Emerging Markets: the key country-level factor to watch right now
Some country-level factors are more important than others for Emerging Markets investors right now. Here are the latest insights from James Syme and Paul Wimborne (pictured), managers of our Global Emerging Markets Opportunities fund.
FOLLOWERS of our emerging markets investment process know we group our selected country-level market drivers into five broad groups.
But we recognise some of these are more important than others at particular times.
The current environment is one of these times, where pre-existing balance of payments strengths and weakness have outweighed the effects of monetary and liquidity stimulus applied across emerging markets.
When we look at the liquidity and monetary environment in emerging economies, we are focusing on the rate of increase of monetary aggregates and lending/credit in the economy.
We are then assessing how sustainable that is in light of inflationary pressures and the degree of leverage in the economy.
Generally, faster rates of money/credit creation are supportive of economic activity and asset prices. Typical beneficiaries are the more cyclical industries such as banks and non-bank financials, capital good and autos and real estate, cement and construction.
Similar to developed markets, the response to the COVID-19 crisis in emerging markets has involved an aggressive monetary policy response.
Rates of money-supply increase and bank-lending increase are up substantially in many countries. This might normally imply a positive outlook for risk assets in these markets. But these are exceptional times and we must act accordingly.
To give a sense of the scale of change, consider Brazil.
In the past 10 years policy interest rates in Brazil have averaged 9.6% and consumer price inflation 5.8%, giving an average real policy rate of 3.6%. At the end of June policy rates reached 2.25% (down from 14.25% in 2016), with consensus inflation expectations at 2.75% for the next 12 months.
Meanwhile, M2 money supply growth reached 23.2% in the year to May, compared to a 10-year average of 10.4%.
At first glance, this is a super-bullish environment for equity investors in Brazil.
However in extreme circumstances, as Keynes noted, monetary policy can amount to no more than pushing on a string.
These are extreme circumstances, and these monetary policy settings have failed to return Brazil to growth.
Although real rates are negative and money creation abundant, loan growth has reached a disappointing 9.2% year-on-year. (In the 2007 boom, when money supply also grew rapidly, bank lending grew 28.8%).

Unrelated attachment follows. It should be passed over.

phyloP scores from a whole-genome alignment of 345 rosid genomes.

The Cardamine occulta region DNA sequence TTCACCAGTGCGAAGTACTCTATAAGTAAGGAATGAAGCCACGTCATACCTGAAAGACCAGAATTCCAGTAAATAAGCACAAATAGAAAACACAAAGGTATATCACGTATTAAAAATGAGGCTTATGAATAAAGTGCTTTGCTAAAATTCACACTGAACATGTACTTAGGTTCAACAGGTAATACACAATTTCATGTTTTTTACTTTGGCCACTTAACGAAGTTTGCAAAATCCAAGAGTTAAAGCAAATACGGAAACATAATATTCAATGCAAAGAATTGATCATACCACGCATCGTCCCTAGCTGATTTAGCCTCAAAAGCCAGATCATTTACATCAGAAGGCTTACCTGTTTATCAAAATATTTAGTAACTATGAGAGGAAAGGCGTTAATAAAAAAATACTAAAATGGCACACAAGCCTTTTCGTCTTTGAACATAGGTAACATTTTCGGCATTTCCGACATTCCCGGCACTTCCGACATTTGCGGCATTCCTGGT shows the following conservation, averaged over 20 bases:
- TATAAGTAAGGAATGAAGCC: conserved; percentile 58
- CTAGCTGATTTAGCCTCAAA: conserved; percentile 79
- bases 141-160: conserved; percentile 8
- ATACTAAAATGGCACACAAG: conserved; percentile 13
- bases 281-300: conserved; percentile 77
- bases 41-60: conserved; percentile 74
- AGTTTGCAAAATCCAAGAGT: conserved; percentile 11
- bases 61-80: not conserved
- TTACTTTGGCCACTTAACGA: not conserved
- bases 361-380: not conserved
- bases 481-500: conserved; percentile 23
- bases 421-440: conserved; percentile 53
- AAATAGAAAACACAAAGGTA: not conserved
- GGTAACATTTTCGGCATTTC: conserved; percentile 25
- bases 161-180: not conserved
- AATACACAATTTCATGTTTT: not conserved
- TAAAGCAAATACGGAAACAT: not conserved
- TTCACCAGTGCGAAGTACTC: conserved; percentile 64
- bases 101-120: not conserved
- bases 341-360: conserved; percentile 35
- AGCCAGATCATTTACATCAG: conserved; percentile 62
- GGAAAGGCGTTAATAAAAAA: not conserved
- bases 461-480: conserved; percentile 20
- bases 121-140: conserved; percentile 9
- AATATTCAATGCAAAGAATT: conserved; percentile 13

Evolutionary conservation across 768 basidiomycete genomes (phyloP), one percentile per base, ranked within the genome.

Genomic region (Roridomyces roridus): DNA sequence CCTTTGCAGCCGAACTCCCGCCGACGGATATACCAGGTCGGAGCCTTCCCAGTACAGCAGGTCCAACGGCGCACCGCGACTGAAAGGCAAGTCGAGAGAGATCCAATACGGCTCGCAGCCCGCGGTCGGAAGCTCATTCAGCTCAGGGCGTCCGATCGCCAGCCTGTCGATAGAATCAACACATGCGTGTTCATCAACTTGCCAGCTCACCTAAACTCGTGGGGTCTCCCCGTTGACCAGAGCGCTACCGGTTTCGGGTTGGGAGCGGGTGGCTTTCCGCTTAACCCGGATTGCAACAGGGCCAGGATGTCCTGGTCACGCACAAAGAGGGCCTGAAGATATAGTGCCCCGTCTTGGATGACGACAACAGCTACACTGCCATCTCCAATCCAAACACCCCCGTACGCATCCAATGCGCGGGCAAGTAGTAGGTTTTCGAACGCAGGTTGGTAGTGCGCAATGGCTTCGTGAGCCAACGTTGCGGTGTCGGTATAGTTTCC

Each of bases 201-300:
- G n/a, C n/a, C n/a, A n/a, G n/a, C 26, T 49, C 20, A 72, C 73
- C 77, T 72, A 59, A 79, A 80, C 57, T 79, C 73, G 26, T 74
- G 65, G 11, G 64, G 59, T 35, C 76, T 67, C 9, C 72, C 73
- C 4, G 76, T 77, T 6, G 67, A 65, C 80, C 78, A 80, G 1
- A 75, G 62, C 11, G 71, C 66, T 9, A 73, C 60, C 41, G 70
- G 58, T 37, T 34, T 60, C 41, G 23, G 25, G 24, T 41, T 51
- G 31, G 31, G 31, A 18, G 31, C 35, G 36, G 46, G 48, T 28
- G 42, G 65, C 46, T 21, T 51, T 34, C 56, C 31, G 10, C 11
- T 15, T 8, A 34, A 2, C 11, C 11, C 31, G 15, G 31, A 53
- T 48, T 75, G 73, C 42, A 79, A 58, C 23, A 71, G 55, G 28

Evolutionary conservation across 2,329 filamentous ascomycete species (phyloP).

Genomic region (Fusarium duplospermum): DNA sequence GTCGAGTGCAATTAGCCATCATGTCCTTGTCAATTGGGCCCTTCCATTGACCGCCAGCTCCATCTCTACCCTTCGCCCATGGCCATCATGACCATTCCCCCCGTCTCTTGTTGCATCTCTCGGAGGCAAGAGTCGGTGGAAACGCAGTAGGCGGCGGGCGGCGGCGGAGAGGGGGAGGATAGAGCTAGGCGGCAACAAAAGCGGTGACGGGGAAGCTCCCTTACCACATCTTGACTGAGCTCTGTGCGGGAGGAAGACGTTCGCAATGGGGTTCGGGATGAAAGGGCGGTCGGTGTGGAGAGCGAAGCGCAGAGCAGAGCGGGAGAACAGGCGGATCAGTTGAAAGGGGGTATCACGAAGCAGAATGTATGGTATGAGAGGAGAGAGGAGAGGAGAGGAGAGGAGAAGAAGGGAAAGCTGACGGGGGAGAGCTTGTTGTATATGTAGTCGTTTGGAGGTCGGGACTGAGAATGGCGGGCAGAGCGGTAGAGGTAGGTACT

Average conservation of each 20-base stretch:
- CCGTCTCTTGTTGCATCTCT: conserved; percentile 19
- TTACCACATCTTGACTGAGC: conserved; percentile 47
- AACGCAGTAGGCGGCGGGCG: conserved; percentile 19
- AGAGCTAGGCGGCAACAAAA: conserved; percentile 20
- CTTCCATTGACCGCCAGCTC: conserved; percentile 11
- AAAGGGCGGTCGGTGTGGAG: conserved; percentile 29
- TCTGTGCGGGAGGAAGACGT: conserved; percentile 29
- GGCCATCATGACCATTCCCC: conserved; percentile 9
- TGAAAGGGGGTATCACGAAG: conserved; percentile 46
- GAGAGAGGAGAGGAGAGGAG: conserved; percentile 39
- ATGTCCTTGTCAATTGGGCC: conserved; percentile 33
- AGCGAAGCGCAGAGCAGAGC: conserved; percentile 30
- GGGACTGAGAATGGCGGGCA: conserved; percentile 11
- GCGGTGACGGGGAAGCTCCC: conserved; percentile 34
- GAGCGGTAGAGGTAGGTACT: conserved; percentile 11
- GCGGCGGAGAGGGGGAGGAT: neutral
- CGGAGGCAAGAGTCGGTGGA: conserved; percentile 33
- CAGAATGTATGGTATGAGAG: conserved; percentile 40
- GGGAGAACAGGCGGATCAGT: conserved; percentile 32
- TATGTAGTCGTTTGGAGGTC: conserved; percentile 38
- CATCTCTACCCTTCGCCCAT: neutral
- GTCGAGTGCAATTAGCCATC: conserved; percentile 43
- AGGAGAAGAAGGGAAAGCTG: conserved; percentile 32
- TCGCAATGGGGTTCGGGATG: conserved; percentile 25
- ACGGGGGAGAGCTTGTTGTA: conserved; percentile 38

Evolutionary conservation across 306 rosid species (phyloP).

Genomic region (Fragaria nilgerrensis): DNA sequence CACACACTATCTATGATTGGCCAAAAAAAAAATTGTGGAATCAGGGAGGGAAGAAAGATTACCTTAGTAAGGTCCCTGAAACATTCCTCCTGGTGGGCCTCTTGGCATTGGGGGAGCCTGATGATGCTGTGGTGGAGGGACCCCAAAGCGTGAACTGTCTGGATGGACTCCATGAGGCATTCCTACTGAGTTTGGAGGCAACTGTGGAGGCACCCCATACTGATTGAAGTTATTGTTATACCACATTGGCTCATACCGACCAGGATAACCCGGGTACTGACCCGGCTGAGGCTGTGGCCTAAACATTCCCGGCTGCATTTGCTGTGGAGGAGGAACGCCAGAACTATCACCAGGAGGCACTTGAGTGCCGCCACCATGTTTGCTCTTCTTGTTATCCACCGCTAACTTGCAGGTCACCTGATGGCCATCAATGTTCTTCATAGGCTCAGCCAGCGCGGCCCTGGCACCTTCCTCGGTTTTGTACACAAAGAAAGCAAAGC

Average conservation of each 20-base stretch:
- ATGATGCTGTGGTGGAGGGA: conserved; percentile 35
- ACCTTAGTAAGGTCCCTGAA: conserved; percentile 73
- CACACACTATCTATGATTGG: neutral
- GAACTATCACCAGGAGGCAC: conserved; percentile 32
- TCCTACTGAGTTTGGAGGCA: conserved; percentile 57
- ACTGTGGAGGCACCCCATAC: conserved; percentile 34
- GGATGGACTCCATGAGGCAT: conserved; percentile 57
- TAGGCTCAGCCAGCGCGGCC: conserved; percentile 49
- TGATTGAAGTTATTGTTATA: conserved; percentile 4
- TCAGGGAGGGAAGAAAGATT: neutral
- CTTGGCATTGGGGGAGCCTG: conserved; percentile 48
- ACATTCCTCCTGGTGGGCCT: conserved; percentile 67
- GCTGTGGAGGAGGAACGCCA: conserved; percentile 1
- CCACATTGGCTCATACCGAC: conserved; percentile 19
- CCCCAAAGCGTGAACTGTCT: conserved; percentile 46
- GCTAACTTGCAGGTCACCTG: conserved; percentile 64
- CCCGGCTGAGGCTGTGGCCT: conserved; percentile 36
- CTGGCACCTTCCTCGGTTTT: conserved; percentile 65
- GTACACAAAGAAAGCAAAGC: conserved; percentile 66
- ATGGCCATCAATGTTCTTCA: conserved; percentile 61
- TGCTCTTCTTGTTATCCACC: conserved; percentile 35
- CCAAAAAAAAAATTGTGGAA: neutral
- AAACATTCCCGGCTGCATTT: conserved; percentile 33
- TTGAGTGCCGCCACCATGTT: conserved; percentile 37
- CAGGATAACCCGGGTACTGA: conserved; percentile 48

GDP growth in 2020 is predicted to be -6.5%, a forecast that continues to worsen. Similarly, 12-month forecast earnings for the Brazilian equity market (using the Bovespa index) are 36% lower than the start of 2020.
Similar pattern in other emerging markets
Brazil is an extreme case. But there is a similar pattern in other emerging markets where weak current accounts have meant high exposure to external sources of financing, which have proved difficult to support in the current crisis.
Mexico, South Africa, Turkey, Indonesia, the Philippines and India are among other markets with sustained current account deficits that have high levels of money creation but extremely weak economic outlooks.
Markets with generally strong current accounts have been able to maintain stronger levels of economic growth (and even stronger levels of banking lending growth) from a far less aggressive monetary response. These include China, Korea, Taiwan, Malaysia and Thailand.
Even in these unprecedented times, the big risk beta in emerging markets remains largely unchanged.
It remains our view that a diversified emerging market equities portfolio needs selected exposure to both groups of countries – even if one is doing better than the other.
While we have significant exposure to Korea and China, we also retain exposure to India, where corporate earnings expectations have held up better than other countries in the high-risk group.
We also have exposure to Mexico, which we believe is a high-quality market with significant opportunity in more defensive names.
COVID-19 is a shocking new development this year, but it is playing out across emerging markets very much along established lines that we have seen many times before.
James Syme and Paul Wimborne are senior fund managers and co-managers of Pendal’s Global Emerging Markets Opportunities fund.
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